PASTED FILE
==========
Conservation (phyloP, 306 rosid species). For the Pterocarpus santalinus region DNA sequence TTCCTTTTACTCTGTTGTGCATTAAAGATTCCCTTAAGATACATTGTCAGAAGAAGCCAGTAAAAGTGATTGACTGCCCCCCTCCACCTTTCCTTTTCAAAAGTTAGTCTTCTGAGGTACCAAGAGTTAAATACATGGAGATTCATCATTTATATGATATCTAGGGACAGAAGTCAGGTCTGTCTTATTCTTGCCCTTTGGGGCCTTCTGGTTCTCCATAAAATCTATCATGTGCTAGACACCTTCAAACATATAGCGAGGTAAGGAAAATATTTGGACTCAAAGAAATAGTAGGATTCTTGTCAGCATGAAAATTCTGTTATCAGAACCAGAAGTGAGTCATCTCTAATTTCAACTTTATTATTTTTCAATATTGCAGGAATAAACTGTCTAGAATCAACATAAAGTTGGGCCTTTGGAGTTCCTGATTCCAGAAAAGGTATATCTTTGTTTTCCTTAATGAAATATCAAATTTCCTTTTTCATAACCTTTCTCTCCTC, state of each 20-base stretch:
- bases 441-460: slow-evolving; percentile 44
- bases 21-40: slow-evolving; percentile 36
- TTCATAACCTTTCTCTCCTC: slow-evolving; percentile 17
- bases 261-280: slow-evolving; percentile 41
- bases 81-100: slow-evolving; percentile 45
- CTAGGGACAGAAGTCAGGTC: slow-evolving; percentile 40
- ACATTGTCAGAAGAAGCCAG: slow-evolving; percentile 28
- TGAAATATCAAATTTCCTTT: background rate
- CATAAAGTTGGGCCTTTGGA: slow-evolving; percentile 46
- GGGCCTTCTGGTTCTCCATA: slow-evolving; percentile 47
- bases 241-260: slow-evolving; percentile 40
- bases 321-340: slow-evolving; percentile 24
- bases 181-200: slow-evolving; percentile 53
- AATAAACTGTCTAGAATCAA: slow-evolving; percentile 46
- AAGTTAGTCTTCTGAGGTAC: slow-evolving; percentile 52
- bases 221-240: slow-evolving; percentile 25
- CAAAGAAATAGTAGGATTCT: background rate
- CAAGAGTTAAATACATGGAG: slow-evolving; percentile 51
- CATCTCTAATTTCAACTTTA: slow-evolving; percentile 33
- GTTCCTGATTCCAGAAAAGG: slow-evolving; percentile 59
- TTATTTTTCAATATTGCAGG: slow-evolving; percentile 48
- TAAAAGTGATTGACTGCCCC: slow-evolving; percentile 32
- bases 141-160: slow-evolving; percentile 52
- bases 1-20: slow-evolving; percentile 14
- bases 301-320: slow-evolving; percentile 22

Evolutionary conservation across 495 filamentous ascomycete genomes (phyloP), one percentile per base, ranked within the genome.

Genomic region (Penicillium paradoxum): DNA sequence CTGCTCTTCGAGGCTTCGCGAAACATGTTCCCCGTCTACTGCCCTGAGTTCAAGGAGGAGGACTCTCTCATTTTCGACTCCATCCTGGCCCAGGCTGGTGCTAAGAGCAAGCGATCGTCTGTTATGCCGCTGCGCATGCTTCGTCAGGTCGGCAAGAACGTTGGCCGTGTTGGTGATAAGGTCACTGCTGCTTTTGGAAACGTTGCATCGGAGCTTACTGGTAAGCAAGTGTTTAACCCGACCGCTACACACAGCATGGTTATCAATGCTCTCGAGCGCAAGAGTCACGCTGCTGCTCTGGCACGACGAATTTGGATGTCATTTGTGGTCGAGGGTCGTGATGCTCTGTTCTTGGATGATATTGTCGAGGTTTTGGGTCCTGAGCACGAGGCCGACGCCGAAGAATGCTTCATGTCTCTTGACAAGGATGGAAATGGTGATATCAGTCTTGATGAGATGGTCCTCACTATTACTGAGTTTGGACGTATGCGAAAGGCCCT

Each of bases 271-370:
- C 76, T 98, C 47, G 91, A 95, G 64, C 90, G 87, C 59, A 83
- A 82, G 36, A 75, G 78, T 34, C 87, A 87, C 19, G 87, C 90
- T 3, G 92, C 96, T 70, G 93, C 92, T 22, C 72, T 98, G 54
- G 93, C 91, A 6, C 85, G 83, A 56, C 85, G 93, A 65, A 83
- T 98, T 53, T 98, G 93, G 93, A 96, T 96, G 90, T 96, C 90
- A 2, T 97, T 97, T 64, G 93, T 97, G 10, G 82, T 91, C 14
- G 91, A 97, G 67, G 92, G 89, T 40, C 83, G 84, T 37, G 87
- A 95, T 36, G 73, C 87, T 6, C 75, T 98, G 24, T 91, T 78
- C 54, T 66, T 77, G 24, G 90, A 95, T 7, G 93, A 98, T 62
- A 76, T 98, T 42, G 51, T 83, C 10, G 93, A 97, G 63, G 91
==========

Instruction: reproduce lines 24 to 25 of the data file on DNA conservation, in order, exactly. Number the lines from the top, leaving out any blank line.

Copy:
- bases 141-160: slow-evolving; percentile 52
- bases 1-20: slow-evolving; percentile 14